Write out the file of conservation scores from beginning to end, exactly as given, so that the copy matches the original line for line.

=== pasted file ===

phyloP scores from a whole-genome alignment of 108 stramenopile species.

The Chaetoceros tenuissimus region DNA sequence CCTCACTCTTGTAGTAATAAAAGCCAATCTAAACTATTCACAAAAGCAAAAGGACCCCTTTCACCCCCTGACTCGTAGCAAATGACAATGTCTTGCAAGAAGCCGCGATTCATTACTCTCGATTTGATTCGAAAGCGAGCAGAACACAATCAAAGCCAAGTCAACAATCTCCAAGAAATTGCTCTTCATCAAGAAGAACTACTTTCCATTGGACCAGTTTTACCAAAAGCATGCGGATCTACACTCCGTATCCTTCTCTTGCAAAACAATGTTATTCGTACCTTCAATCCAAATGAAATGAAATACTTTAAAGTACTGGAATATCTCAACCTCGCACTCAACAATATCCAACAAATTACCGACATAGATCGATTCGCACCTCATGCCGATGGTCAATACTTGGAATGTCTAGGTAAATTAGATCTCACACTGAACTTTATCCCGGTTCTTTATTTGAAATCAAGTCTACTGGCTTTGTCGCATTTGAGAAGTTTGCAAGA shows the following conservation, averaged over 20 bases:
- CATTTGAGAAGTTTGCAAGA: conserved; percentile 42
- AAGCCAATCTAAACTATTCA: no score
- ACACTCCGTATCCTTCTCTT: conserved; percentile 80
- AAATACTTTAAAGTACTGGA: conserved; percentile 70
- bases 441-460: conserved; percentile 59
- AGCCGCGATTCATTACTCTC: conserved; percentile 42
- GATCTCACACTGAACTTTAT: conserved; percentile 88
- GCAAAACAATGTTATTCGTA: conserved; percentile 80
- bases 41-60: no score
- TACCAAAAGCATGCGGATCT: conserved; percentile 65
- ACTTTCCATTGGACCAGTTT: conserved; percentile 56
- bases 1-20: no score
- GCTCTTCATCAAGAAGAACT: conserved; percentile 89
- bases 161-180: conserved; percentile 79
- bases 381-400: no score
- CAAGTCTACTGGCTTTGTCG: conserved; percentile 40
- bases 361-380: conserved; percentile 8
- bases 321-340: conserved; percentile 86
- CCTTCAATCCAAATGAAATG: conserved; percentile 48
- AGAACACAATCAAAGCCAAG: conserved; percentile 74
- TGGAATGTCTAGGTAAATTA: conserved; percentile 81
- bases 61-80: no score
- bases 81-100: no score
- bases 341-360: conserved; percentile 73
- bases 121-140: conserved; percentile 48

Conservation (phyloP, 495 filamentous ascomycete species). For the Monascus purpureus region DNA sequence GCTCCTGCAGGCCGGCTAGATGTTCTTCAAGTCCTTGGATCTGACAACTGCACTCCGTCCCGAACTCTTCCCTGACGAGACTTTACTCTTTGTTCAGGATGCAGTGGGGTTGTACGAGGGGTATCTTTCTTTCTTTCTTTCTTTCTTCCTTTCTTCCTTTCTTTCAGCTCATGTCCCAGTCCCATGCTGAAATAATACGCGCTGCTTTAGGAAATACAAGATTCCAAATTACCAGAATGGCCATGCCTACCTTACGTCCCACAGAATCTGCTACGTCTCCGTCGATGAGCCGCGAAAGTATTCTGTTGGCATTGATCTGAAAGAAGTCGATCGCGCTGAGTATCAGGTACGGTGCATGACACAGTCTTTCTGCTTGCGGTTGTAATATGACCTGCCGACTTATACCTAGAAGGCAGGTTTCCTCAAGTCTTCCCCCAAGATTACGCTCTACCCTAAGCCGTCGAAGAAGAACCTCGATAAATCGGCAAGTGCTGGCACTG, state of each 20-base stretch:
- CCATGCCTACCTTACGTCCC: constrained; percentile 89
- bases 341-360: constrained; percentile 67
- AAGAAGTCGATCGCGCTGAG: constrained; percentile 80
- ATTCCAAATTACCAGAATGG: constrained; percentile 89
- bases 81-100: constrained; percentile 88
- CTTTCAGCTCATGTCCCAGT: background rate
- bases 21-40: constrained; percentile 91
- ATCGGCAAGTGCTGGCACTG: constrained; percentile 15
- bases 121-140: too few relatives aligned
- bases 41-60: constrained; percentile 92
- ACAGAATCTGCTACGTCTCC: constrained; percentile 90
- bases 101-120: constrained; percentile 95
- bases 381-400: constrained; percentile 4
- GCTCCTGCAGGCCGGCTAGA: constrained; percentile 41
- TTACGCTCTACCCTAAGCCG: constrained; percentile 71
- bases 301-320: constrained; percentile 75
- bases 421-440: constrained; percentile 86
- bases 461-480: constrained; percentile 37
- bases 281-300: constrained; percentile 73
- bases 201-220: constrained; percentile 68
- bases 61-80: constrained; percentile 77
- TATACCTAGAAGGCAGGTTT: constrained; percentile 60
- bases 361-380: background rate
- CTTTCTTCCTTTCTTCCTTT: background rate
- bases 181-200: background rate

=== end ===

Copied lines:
phyloP scores from a whole-genome alignment of 108 stramenopile species.

The Chaetoceros tenuissimus region DNA sequence CCTCACTCTTGTAGTAATAAAAGCCAATCTAAACTATTCACAAAAGCAAAAGGACCCCTTTCACCCCCTGACTCGTAGCAAATGACAATGTCTTGCAAGAAGCCGCGATTCATTACTCTCGATTTGATTCGAAAGCGAGCAGAACACAATCAAAGCCAAGTCAACAATCTCCAAGAAATTGCTCTTCATCAAGAAGAACTACTTTCCATTGGACCAGTTTTACCAAAAGCATGCGGATCTACACTCCGTATCCTTCTCTTGCAAAACAATGTTATTCGTACCTTCAATCCAAATGAAATGAAATACTTTAAAGTACTGGAATATCTCAACCTCGCACTCAACAATATCCAACAAATTACCGACATAGATCGATTCGCACCTCATGCCGATGGTCAATACTTGGAATGTCTAGGTAAATTAGATCTCACACTGAACTTTATCCCGGTTCTTTATTTGAAATCAAGTCTACTGGCTTTGTCGCATTTGAGAAGTTTGCAAGA shows the following conservation, averaged over 20 bases:
- CATTTGAGAAGTTTGCAAGA: conserved; percentile 42
- AAGCCAATCTAAACTATTCA: no score
- ACACTCCGTATCCTTCTCTT: conserved; percentile 80
- AAATACTTTAAAGTACTGGA: conserved; percentile 70
- bases 441-460: conserved; percentile 59
- AGCCGCGATTCATTACTCTC: conserved; percentile 42
- GATCTCACACTGAACTTTAT: conserved; percentile 88
- GCAAAACAATGTTATTCGTA: conserved; percentile 80
- bases 41-60: no score
- TACCAAAAGCATGCGGATCT: conserved; percentile 65
- ACTTTCCATTGGACCAGTTT: conserved; percentile 56
- bases 1-20: no score
- GCTCTTCATCAAGAAGAACT: conserved; percentile 89
- bases 161-180: conserved; percentile 79
- bases 381-400: no score
- CAAGTCTACTGGCTTTGTCG: conserved; percentile 40
- bases 361-380: conserved; percentile 8
- bases 321-340: conserved; percentile 86
- CCTTCAATCCAAATGAAATG: conserved; percentile 48
- AGAACACAATCAAAGCCAAG: conserved; percentile 74
- TGGAATGTCTAGGTAAATTA: conserved; percentile 81
- bases 61-80: no score
- bases 81-100: no score
- bases 341-360: conserved; percentile 73
- bases 121-140: conserved; percentile 48

Conservation (phyloP, 495 filamentous ascomycete species). For the Monascus purpureus region DNA sequence GCTCCTGCAGGCCGGCTAGATGTTCTTCAAGTCCTTGGATCTGACAACTGCACTCCGTCCCGAACTCTTCCCTGACGAGACTTTACTCTTTGTTCAGGATGCAGTGGGGTTGTACGAGGGGTATCTTTCTTTCTTTCTTTCTTTCTTCCTTTCTTCCTTTCTTTCAGCTCATGTCCCAGTCCCATGCTGAAATAATACGCGCTGCTTTAGGAAATACAAGATTCCAAATTACCAGAATGGCCATGCCTACCTTACGTCCCACAGAATCTGCTACGTCTCCGTCGATGAGCCGCGAAAGTATTCTGTTGGCATTGATCTGAAAGAAGTCGATCGCGCTGAGTATCAGGTACGGTGCATGACACAGTCTTTCTGCTTGCGGTTGTAATATGACCTGCCGACTTATACCTAGAAGGCAGGTTTCCTCAAGTCTTCCCCCAAGATTACGCTCTACCCTAAGCCGTCGAAGAAGAACCTCGATAAATCGGCAAGTGCTGGCACTG, state of each 20-base stretch:
- CCATGCCTACCTTACGTCCC: constrained; percentile 89
- bases 341-360: constrained; percentile 67
- AAGAAGTCGATCGCGCTGAG: constrained; percentile 80
- ATTCCAAATTACCAGAATGG: constrained; percentile 89
- bases 81-100: constrained; percentile 88
- CTTTCAGCTCATGTCCCAGT: background rate
- bases 21-40: constrained; percentile 91
- ATCGGCAAGTGCTGGCACTG: constrained; percentile 15
- bases 121-140: too few relatives aligned
- bases 41-60: constrained; percentile 92
- ACAGAATCTGCTACGTCTCC: constrained; percentile 90
- bases 101-120: constrained; percentile 95
- bases 381-400: constrained; percentile 4
- GCTCCTGCAGGCCGGCTAGA: constrained; percentile 41
- TTACGCTCTACCCTAAGCCG: constrained; percentile 71
- bases 301-320: constrained; percentile 75
- bases 421-440: constrained; percentile 86
- bases 461-480: constrained; percentile 37
- bases 281-300: constrained; percentile 73
- bases 201-220: constrained; percentile 68
- bases 61-80: constrained; percentile 77
- TATACCTAGAAGGCAGGTTT: constrained; percentile 60
- bases 361-380: background rate
- CTTTCTTCCTTTCTTCCTTT: background rate
- bases 181-200: background rate